Former Trump adviser Steve Bannon has surrendered to the FBI to face criminal charges for refusing to cooperate with a congressional investigation into the US Capitol riot.
The former president’s longtime ally was dismissive of the allegations as he livestreamed the process of turning himself in.
“We’re taking down the Biden regime,” he told his supporters as he arrived at FBI offices with bodyguards dressed in black. “I want you guys to stay focused… This is all noise.”
The 67-year-old was indicted by a federal grand jury on Friday on one count of contempt of Congress for refusing to appear for a deposition and a second count for refusing to provide documents in response to a subpoena.
He is expected to make his first appearance in federal court later on Monday after being taken into custody.
Mr Bannon, a prominent right-wing figure who hosts the conspiracy-minded War Room podcast, has argued that he has a right to keep the requested material confidential under a legal doctrine called executive privilege.
He is among more than 30 people close to Donald Trump who have been ordered to testify by the US House of Representatives Select Committee about what happened in the run-up to 6 January, when Trump supporters stormed the Capitol to try to stop formal congressional certification of President Joe Biden’s victory.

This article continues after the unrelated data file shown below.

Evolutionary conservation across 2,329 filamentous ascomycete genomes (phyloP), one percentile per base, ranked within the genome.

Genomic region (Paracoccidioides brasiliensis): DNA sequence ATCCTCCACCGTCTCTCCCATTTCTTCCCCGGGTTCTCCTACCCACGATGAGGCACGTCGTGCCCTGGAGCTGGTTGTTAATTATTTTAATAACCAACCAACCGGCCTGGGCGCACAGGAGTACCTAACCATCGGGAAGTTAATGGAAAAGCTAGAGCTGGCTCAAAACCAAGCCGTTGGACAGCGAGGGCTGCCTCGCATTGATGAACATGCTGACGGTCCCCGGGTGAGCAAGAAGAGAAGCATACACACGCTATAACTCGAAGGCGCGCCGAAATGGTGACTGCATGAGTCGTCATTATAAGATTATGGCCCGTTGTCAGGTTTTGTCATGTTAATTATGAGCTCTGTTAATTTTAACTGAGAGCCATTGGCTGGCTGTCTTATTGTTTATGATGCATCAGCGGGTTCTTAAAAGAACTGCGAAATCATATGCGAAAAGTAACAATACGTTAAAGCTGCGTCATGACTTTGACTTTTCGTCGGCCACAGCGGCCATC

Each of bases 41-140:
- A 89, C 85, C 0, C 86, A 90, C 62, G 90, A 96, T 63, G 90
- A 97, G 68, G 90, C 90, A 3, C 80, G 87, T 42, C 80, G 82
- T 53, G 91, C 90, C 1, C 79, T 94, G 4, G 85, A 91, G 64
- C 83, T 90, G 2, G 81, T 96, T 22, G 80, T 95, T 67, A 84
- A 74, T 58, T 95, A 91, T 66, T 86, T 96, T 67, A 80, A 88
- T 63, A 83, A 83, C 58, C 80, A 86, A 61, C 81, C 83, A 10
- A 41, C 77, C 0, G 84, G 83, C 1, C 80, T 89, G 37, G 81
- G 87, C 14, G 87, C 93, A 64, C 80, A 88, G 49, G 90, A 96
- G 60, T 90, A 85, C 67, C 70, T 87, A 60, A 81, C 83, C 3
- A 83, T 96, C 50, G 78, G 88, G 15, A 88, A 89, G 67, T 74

House investigators hope that Mr Bannon’s charges will motivate others to testify, such as former Chief of Staff Mark Meadows.
US Representative Adam Schiff, Democratic chair of the House Intelligence Committee, said Mr Bannon’s indictment “would sway others to drop their defiance”.
The committee has said Mr Bannon made public statements indicating he knew in advance about “extreme events” that would occur on 6 January.
He said on a podcast the day before that “all hell is going to break loose tomorrow”.
If convicted for contempt of Congress, Mr Bannon could face penalties that include up to a year in jail and a maximum fine of $1,000 (£744).
Mr Meadows defied his own subpoena from the committee on Friday and Mr Trump has been embroiled in legal battles to withhold documents and evidence related to the uprising.
Mr Trump said in a statement on Sunday: “This country has perhaps never done to anyone what they have done to Steve Bannon and they are looking to do it to others, also.”
According to the indictment, Mr Bannon received the subpoena on 24 September and did not communicate with the committee until 7 October, when his lawyer sent a letter seven hours after the deadline for providing the documents.
Requests and demands from Congress over the past five years have often been ignored by Trump administration officials with little consequence, including during the former president’s impeachment inquiry.